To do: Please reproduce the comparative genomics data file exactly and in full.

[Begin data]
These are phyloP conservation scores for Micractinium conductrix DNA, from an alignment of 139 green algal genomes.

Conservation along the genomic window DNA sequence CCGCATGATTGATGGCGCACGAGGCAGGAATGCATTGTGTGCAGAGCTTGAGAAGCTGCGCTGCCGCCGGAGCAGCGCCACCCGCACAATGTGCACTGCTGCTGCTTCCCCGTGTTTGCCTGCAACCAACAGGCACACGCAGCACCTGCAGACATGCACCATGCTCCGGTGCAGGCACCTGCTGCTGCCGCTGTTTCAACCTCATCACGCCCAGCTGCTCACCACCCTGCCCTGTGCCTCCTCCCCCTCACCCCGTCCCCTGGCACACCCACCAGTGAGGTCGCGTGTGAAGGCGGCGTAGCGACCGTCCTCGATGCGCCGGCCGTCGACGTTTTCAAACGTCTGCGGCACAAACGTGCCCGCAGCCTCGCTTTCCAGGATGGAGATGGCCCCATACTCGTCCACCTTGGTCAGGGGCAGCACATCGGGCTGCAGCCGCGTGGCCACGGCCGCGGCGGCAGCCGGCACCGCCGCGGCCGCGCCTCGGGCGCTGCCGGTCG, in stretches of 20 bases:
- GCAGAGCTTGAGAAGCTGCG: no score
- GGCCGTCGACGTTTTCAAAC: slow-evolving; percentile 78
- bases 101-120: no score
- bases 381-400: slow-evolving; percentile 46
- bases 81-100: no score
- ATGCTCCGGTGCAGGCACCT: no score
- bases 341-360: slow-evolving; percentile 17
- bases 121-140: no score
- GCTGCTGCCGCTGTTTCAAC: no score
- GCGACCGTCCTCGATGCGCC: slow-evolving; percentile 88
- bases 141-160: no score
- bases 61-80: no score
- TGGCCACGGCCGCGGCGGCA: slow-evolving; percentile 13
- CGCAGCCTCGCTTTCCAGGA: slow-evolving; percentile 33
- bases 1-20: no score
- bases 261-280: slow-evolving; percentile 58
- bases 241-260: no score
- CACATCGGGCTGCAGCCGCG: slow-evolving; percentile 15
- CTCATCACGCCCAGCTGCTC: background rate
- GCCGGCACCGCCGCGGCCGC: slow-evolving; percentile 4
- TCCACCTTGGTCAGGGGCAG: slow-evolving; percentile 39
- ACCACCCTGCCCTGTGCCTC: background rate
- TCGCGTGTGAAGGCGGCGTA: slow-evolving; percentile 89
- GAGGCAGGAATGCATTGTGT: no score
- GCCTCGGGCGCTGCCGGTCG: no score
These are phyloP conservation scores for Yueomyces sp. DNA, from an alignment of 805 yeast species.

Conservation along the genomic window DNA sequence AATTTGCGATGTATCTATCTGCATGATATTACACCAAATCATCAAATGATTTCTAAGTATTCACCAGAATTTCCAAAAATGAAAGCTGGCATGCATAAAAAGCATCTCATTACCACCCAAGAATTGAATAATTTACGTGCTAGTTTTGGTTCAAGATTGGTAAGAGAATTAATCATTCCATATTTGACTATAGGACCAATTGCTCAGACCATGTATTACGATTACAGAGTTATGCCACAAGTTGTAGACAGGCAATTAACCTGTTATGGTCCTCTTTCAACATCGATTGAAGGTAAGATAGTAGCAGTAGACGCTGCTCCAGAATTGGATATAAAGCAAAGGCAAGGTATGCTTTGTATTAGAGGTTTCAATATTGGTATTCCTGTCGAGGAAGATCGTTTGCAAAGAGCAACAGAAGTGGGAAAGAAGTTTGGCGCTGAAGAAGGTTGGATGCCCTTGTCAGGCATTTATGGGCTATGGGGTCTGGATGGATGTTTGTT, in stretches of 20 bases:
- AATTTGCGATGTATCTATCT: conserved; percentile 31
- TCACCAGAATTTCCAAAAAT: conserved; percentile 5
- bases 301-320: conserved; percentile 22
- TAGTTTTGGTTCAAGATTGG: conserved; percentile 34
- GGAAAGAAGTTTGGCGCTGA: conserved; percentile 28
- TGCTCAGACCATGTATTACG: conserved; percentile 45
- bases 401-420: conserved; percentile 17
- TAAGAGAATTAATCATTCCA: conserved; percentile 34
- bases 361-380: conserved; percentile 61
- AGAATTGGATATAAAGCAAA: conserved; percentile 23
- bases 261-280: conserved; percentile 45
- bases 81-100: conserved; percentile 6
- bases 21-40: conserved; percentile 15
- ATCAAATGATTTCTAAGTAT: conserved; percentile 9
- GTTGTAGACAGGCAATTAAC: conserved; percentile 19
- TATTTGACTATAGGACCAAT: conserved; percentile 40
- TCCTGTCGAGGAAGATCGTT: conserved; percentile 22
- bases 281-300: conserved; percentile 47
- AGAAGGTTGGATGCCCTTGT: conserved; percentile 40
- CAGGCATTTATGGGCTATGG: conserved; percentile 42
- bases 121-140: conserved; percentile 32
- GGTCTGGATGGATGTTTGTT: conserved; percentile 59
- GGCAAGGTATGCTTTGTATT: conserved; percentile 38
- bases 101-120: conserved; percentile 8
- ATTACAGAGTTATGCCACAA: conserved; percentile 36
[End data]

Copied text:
These are phyloP conservation scores for Micractinium conductrix DNA, from an alignment of 139 green algal genomes.

Conservation along the genomic window DNA sequence CCGCATGATTGATGGCGCACGAGGCAGGAATGCATTGTGTGCAGAGCTTGAGAAGCTGCGCTGCCGCCGGAGCAGCGCCACCCGCACAATGTGCACTGCTGCTGCTTCCCCGTGTTTGCCTGCAACCAACAGGCACACGCAGCACCTGCAGACATGCACCATGCTCCGGTGCAGGCACCTGCTGCTGCCGCTGTTTCAACCTCATCACGCCCAGCTGCTCACCACCCTGCCCTGTGCCTCCTCCCCCTCACCCCGTCCCCTGGCACACCCACCAGTGAGGTCGCGTGTGAAGGCGGCGTAGCGACCGTCCTCGATGCGCCGGCCGTCGACGTTTTCAAACGTCTGCGGCACAAACGTGCCCGCAGCCTCGCTTTCCAGGATGGAGATGGCCCCATACTCGTCCACCTTGGTCAGGGGCAGCACATCGGGCTGCAGCCGCGTGGCCACGGCCGCGGCGGCAGCCGGCACCGCCGCGGCCGCGCCTCGGGCGCTGCCGGTCG, in stretches of 20 bases:
- GCAGAGCTTGAGAAGCTGCG: no score
- GGCCGTCGACGTTTTCAAAC: slow-evolving; percentile 78
- bases 101-120: no score
- bases 381-400: slow-evolving; percentile 46
- bases 81-100: no score
- ATGCTCCGGTGCAGGCACCT: no score
- bases 341-360: slow-evolving; percentile 17
- bases 121-140: no score
- GCTGCTGCCGCTGTTTCAAC: no score
- GCGACCGTCCTCGATGCGCC: slow-evolving; percentile 88
- bases 141-160: no score
- bases 61-80: no score
- TGGCCACGGCCGCGGCGGCA: slow-evolving; percentile 13
- CGCAGCCTCGCTTTCCAGGA: slow-evolving; percentile 33
- bases 1-20: no score
- bases 261-280: slow-evolving; percentile 58
- bases 241-260: no score
- CACATCGGGCTGCAGCCGCG: slow-evolving; percentile 15
- CTCATCACGCCCAGCTGCTC: background rate
- GCCGGCACCGCCGCGGCCGC: slow-evolving; percentile 4
- TCCACCTTGGTCAGGGGCAG: slow-evolving; percentile 39
- ACCACCCTGCCCTGTGCCTC: background rate
- TCGCGTGTGAAGGCGGCGTA: slow-evolving; percentile 89
- GAGGCAGGAATGCATTGTGT: no score
- GCCTCGGGCGCTGCCGGTCG: no score
These are phyloP conservation scores for Yueomyces sp. DNA, from an alignment of 805 yeast species.

Conservation along the genomic window DNA sequence AATTTGCGATGTATCTATCTGCATGATATTACACCAAATCATCAAATGATTTCTAAGTATTCACCAGAATTTCCAAAAATGAAAGCTGGCATGCATAAAAAGCATCTCATTACCACCCAAGAATTGAATAATTTACGTGCTAGTTTTGGTTCAAGATTGGTAAGAGAATTAATCATTCCATATTTGACTATAGGACCAATTGCTCAGACCATGTATTACGATTACAGAGTTATGCCACAAGTTGTAGACAGGCAATTAACCTGTTATGGTCCTCTTTCAACATCGATTGAAGGTAAGATAGTAGCAGTAGACGCTGCTCCAGAATTGGATATAAAGCAAAGGCAAGGTATGCTTTGTATTAGAGGTTTCAATATTGGTATTCCTGTCGAGGAAGATCGTTTGCAAAGAGCAACAGAAGTGGGAAAGAAGTTTGGCGCTGAAGAAGGTTGGATGCCCTTGTCAGGCATTTATGGGCTATGGGGTCTGGATGGATGTTTGTT, in stretches of 20 bases:
- AATTTGCGATGTATCTATCT: conserved; percentile 31
- TCACCAGAATTTCCAAAAAT: conserved; percentile 5
- bases 301-320: conserved; percentile 22
- TAGTTTTGGTTCAAGATTGG: conserved; percentile 34
- GGAAAGAAGTTTGGCGCTGA: conserved; percentile 28
- TGCTCAGACCATGTATTACG: conserved; percentile 45
- bases 401-420: conserved; percentile 17
- TAAGAGAATTAATCATTCCA: conserved; percentile 34
- bases 361-380: conserved; percentile 61
- AGAATTGGATATAAAGCAAA: conserved; percentile 23
- bases 261-280: conserved; percentile 45
- bases 81-100: conserved; percentile 6
- bases 21-40: conserved; percentile 15
- ATCAAATGATTTCTAAGTAT: conserved; percentile 9
- GTTGTAGACAGGCAATTAAC: conserved; percentile 19
- TATTTGACTATAGGACCAAT: conserved; percentile 40
- TCCTGTCGAGGAAGATCGTT: conserved; percentile 22
- bases 281-300: conserved; percentile 47
- AGAAGGTTGGATGCCCTTGT: conserved; percentile 40
- CAGGCATTTATGGGCTATGG: conserved; percentile 42
- bases 121-140: conserved; percentile 32
- GGTCTGGATGGATGTTTGTT: conserved; percentile 59
- GGCAAGGTATGCTTTGTATT: conserved; percentile 38
- bases 101-120: conserved; percentile 8
- ATTACAGAGTTATGCCACAA: conserved; percentile 36